8. The switching voltage regulator as recited in claim 1, wherein the switching circuitry is operable to charge the charging element while a frequency of the reference signal is above a frequency of the oscillator signal.
9. A method of operating a switching voltage regulator operable to regulate a voltage supplied to system circuitry, the switching voltage regulator comprising:
a ring oscillator operable to generate an oscillator signal representing a gate speed of a reference circuit in the system circuitry, wherein the ring oscillator comprises a plurality of delay elements connected in series; and
a frequency generator operable to generate a reference signal representing a target gate speed of the reference circuit, wherein a frequency of the reference signal is based on a divider value;
the method comprising:
comparing the oscillator signal to the reference signal;
charging a charging element in response to the comparison; and
adjusting the number of delay elements in the ring oscillator and the divider value of the frequency generator to generate hysteresis in the comparison.
10. The method as recited in claim 9, further comprising selecting between a first number of delay elements and a second number of delay elements and selecting between a first divider value and a second divider value.
11. The method as recited in claim 10, further comprising toggling between a first number of delay elements and a second number of delay elements and toggling between a first divider value and a second divider value.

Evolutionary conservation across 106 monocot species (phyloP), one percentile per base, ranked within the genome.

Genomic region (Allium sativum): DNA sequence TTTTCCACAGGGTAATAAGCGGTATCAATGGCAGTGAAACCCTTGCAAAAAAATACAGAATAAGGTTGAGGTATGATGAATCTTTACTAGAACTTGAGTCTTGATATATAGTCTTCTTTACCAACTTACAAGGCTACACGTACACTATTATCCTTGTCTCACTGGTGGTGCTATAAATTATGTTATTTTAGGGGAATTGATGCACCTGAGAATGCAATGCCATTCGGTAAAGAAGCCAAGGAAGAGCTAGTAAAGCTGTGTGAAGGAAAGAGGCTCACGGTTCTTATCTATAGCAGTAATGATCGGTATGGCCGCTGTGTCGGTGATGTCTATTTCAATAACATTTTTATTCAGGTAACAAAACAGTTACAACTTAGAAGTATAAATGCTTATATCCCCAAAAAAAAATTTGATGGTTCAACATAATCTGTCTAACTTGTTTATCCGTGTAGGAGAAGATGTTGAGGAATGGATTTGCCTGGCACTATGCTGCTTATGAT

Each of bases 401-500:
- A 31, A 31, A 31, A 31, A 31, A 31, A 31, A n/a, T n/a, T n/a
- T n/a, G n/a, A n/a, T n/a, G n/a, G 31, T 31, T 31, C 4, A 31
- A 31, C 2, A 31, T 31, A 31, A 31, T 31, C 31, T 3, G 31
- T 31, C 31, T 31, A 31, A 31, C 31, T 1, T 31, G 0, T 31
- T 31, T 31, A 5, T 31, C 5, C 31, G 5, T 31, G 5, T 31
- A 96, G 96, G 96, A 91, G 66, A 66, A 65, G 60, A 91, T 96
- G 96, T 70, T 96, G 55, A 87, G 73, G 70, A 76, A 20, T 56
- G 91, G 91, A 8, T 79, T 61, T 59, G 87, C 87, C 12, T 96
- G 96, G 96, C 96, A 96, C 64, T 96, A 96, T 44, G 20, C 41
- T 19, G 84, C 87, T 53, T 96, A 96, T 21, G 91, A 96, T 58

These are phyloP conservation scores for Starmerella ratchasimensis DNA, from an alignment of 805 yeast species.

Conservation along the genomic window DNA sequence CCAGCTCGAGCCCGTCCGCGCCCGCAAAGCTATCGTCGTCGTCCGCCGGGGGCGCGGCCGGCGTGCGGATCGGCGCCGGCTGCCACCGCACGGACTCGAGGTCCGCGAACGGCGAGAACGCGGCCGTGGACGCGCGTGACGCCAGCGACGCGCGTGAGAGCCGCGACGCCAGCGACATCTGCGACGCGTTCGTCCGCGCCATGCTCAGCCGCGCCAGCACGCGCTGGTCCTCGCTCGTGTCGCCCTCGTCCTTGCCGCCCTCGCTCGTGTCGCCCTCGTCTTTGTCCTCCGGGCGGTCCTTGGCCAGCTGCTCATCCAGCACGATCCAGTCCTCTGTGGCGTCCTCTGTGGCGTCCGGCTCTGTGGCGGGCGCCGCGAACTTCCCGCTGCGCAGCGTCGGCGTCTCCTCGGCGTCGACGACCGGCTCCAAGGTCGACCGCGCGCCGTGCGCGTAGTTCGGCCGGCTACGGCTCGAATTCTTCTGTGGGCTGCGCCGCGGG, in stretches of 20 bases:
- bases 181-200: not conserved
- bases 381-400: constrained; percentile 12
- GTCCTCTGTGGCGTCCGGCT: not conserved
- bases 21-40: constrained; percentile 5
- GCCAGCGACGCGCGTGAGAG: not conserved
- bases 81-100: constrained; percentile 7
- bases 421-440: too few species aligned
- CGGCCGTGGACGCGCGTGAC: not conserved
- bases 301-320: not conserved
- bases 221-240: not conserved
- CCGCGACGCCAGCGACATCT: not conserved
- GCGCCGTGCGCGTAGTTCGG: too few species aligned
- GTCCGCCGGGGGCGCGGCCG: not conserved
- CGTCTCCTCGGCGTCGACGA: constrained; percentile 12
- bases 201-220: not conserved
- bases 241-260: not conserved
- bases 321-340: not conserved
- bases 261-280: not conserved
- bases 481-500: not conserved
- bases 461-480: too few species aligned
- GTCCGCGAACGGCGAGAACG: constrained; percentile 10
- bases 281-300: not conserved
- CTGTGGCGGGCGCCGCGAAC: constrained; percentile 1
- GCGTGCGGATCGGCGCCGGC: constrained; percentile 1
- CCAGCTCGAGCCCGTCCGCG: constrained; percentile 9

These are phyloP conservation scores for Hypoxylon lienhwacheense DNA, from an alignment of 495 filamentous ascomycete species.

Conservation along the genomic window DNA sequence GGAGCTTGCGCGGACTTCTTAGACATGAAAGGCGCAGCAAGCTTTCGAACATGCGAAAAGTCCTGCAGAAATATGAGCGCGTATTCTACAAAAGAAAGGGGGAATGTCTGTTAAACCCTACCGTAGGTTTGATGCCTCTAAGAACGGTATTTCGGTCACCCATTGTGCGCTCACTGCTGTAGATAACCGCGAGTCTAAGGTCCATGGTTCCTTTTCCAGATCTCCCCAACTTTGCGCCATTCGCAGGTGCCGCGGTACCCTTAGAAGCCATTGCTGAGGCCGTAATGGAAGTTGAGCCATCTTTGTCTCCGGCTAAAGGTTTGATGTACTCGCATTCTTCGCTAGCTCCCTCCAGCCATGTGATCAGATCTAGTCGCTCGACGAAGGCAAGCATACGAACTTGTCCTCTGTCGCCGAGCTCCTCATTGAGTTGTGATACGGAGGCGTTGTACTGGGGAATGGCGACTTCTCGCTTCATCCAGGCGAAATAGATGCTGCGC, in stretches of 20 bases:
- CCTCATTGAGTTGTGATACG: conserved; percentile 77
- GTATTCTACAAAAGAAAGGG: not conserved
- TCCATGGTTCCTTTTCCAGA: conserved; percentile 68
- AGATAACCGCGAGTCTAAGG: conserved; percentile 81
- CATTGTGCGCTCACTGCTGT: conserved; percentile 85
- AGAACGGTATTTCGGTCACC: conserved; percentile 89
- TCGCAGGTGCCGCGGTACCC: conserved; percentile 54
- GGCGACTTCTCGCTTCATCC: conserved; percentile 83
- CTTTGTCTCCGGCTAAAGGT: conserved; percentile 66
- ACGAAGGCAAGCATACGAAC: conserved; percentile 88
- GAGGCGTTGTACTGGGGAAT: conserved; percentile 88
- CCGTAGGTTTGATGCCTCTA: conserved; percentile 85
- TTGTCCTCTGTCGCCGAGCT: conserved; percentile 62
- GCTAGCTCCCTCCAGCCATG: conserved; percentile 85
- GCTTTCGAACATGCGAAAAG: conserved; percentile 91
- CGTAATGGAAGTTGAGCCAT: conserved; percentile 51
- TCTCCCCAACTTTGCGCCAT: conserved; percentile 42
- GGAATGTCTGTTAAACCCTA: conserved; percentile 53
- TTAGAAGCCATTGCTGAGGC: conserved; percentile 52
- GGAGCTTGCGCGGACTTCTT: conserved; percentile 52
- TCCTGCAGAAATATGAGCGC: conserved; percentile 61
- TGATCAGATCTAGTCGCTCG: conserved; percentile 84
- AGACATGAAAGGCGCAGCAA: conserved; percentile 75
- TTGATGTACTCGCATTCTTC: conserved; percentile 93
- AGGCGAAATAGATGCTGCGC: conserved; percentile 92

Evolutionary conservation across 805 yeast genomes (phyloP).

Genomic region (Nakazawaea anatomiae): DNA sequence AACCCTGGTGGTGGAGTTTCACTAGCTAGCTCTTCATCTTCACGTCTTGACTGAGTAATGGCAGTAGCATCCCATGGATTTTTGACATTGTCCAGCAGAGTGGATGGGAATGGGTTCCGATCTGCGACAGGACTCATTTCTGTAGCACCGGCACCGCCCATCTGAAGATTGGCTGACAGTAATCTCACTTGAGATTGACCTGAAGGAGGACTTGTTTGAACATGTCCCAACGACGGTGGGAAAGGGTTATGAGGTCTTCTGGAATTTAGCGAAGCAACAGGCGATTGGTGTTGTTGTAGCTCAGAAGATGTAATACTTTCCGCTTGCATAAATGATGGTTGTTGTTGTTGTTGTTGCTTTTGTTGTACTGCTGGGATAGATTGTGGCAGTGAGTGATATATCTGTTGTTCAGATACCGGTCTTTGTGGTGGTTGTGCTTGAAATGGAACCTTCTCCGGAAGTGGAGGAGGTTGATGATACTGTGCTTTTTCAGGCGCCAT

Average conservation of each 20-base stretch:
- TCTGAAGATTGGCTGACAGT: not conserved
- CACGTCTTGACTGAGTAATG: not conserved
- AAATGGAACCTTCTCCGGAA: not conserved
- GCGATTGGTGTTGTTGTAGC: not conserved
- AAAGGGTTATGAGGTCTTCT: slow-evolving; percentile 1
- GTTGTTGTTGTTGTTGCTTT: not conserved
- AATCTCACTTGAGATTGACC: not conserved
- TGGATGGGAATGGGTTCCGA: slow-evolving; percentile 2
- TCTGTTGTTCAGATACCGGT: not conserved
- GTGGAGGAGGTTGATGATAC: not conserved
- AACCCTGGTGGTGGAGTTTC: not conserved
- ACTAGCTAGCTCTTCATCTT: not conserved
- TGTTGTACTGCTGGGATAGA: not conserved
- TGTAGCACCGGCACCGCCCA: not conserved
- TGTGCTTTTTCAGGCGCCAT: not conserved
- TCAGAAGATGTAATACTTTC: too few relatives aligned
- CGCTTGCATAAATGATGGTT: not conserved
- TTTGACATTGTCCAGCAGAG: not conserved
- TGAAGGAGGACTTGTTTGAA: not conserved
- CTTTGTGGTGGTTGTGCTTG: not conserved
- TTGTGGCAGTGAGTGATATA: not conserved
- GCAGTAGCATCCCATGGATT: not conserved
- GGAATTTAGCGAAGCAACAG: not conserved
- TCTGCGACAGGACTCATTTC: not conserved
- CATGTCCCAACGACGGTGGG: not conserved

12. The method as recited in claim 11, further comprising toggling between the first divider value and the second divider value and toggling between the first number of delay elements and the second number of delay elements when a frequency of the oscillator signal falls below a frequency of the reference signal.
13. The method as recited in claim 9, further comprising selecting one of a plurality of delay elements and selecting one of a plurality of divider values.
14. The method as recited in claim 10, wherein:
the second number of delay elements effectively divides a frequency of the oscillator signal by a third divider value; and
the second divider value is different from the third divider value, thereby generating a hysteretic threshold in the comparison.
15. The method as recited in claim 9, further comprising charging the charging element while a frequency of the reference signal is above a frequency of the oscillator signal.
16. A disk drive comprising:
a disk;
a head actuated over the disk; and
disk control circuitry including a switching voltage regulator comprising:
a ring oscillator operable to generate an oscillator signal representing a gate speed of a reference circuit in the disk control circuitry, wherein the ring oscillator comprises a plurality of delay elements connected in series;
a frequency generator operable to generate a reference signal representing a target gate speed of the reference circuit, wherein a frequency of the reference signal is based on a divider value;
a comparator operable to compare the oscillator signal to the reference signal;
switching circuitry operable to charge a charging element in response to the comparison; and
control circuitry operable to adjust the number of delay elements in the ring oscillator and the divider value of the frequency generator to generate hysteresis in the comparison.
Description
BACKGROUND